‘Gazumping’ is a common technical term in the property market which you may not have heard before. While the term is usually used in relation to homebuyers, it is a topic worth considering for property sellers, too.
So, what is Gazumping? And should you accept a Gazumping offer as a seller?
Read on for an answer to these questions, and more.
What is Gazumping?
Gazumping is when a property seller accepts a verbal offer from one potential buyer, but then accepts a higher offer from someone else. While it is technically the new buyer who has ‘Gazumped’ in this instance, house sellers are often unsure whether to accept a gazumping offer – in other words, a last minute higher offer.
The advantages of accepting a Gazumping offer
While some people in the property industry look down upon Gazumping offers, there are some advantages to them.
First of all, accepting a Gazumping offer may result in you getting more money for your house, if the new individual doesn’t drop out or reduce their offer at the last minute. If money is tight, and every penny counts, then it may be worth speaking with the Gazumping individual, to determine whether you think they can be trusted.
Secondly, a Gazumping offer can sometimes be an indication that the individual is more keen for the house than their rival. If both have the same funds, but one is offering more money… then perhaps it makes sense to sell to the person who wants it just that little bit more.
Is a Gazumping offer always a good thing for sellers?
Many house sellers view a Gazumping offer as a good thing – but this isn’t always the case.
There can be many drawbacks to a Gazumping offer for a seller. First of all, accepting a Gazumping offer will typically slow down your completion schedule. This is because new checks will need to be completed on the potential buyer – and there may be other hitches further down the line.
There are other significant risks with accepting a Gazumping offer. For example, it is not uncommon for someone who Gazumps to then suddenly reduce their price at the final moments. Someone who Gazumps has already shown that they are not worried about upsetting others – and therefore, the idea of Gazundering (reducing their price) at the last minute may already be on their mind. Therefore, even though you have accepted a higher offer, you may end up no better than you started with.
Furthermore, putting a Gazumping offer on a house indicates that the potential buyer lacks integrity. Therefore, not only might they reduce their offer down the line, but they may also pull out of the sale altogether. This is another disastrous circumstance which is far more likely to happen with a Gazumping offer, compared with your original buyer.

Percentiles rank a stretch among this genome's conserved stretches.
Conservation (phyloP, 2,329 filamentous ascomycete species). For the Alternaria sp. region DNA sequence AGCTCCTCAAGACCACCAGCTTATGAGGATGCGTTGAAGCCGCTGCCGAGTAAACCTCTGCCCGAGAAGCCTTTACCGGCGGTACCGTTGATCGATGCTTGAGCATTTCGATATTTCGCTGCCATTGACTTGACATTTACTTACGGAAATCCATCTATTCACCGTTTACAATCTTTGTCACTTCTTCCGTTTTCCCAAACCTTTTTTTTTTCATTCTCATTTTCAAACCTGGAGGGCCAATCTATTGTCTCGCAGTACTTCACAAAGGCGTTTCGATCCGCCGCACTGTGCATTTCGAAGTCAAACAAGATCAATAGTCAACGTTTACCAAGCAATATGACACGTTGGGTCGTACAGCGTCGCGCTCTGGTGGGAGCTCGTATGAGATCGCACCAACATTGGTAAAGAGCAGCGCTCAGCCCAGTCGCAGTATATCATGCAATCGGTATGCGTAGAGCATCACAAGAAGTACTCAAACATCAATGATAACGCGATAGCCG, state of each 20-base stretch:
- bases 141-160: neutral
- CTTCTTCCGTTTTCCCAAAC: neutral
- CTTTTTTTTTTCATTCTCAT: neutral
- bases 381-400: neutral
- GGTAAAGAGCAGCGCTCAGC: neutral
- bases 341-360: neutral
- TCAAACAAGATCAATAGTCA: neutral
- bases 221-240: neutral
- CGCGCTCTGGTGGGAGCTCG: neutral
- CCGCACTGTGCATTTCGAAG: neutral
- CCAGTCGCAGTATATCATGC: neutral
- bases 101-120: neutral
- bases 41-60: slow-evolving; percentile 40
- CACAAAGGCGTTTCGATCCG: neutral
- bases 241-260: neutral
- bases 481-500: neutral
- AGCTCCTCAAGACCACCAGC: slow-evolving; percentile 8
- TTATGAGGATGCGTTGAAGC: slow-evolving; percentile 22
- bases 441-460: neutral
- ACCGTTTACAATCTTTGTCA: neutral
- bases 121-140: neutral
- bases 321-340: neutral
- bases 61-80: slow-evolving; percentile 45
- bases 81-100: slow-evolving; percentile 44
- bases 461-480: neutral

Some house sellers decide not to accept a Gazumping offer for moral reasons. Those who believe in ‘karma’ think that it is bad idea to accept the Gazumping offer, and therefore ruin your original buyer’s hopes of moving into your property. For those who believe that ‘What goes around, comes around’ – or even those who like to hold themselves to a certain moral code – accepting a Gazumping offer is often a no-go.
There may be additional costs involved with accepting a Gazumping offer, too. If your conveyancer charges by the hour, then accepting a new deal will involve more work for them, and will therefore increase your legal fees. This increase in costs may be negligible compared with the improved offer your new buyer is proposing, but it is still worth keeping in mind.
Should I Accept a Gazumping Offer?
There are many factors which go into whether or not you should accept a Gazumping offer. These factors include:
It may breach your moral or ethical code to accept a Gazumping offer – in which case, you shouldn’t do it. However, if times are tight, and you are keen to get as much money for your house as possible, then perhaps it is worth the risk. You should just be wary that someone who Gazumps may reduce their offer at the last minute – or even pull out altogether. The likelihood of these things taking place can only be realistically judged by you, through engaging with the individuals.
Accepting a Gazumping offer will also typically delay the completion date of your deal. If you are keen to get the house sold quickly, then it is often better to stick with your initial offer.
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